Reporters Without Borders is very concerned about the safety of Hamid Naïmi, a Moroccan journalist and opposition activist now based in Melilla, a Spanish enclave in northern Morocco. After obtaining political asylum in France in 2005, Naïmi is now the target of threats of presumed Moroccan origin because of his journalistic activities in Melilla.
"As Naïmi is on Spanish territory, we appeal to the Spanish government led by Prime Minister Mariano Rajoy as well as the local authorities in Melilla to take whatever measures are necessary to protect this journalist," Reporters Without Borders said. "He is the target of almost constant harassment and has been getting death threats although his only crime has been to keep on exercising his right to free expression."
Naïmi participates in a programme on Popular TV Melilla, in which he reports on cases of alleged corruption and embezzlement by senior Moroccan officials, especially in the Rif region adjoining Melilla. The programme also covers cases of robbery, kidnapping and prosecutions of members of the Berber ethnic group in the border area.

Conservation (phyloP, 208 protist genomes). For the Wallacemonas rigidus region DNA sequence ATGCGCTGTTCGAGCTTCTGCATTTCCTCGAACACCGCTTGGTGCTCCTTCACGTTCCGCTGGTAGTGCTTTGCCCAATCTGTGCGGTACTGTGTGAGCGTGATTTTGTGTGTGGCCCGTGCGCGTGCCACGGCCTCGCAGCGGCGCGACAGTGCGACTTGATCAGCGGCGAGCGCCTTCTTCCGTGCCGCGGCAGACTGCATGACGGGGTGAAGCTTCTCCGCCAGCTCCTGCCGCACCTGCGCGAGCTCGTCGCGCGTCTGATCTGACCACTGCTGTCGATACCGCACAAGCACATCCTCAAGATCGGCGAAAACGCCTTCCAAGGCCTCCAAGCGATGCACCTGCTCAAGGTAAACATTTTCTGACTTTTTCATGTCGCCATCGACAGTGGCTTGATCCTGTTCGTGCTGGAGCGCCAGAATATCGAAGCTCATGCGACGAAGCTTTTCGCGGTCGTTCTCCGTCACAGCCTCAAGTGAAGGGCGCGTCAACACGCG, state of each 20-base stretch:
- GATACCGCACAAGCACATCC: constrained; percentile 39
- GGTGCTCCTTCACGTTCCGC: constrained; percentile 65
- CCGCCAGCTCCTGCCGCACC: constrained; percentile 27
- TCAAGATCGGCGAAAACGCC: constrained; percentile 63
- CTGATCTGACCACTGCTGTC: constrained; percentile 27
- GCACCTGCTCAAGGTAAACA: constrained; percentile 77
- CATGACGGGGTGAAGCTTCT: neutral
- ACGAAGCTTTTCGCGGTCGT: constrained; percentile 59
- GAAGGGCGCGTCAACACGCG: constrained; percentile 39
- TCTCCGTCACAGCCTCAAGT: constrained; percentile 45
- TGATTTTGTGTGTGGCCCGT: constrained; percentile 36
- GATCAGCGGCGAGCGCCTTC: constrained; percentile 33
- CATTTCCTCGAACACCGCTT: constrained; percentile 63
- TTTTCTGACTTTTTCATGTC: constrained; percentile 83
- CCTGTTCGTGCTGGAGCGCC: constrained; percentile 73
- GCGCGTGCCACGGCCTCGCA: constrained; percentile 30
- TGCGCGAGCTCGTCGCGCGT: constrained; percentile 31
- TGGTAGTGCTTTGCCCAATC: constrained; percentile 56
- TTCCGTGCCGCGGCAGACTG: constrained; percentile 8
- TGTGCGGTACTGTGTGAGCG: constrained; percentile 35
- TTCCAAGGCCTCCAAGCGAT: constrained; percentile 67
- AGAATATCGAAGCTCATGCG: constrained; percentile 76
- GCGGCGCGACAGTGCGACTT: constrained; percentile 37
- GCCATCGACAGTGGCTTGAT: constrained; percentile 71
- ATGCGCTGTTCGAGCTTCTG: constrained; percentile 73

He has received telephone threats and has been followed by unidentified persons ever since the programme broadcast on 6 July and he is planning to file a complaint against persons unknown with the Spanish police in Melilla.
Naïmi used to be based in the nearby Moroccan city of Nador, where he created and edited the newspaper Kawalis Rif and reported for various media including France 24 and the news website Maghreb.info. The justice ministry closed his newspaper in 2006.
Abdelwafi Hartit, the head of Popular TV Melilla's Berber programmer Amazigh, gave a news conference on 18 July in which he voiced his support for Naïmi and blamed the Department for Territorial Surveillance (DST), Morocco's main intelligence agency, for the threats and attempts to curb freedom of expression.
The Moroccan government's offensive against journalists, bloggers and netizens since the start of the year is an additional reason for being concerned about Naïmi, whose history and current activities expose him to real danger. His case shows how difficult it is for Moroccan journalists to openly criticize the government and DST, which are determined to suppress all dissent.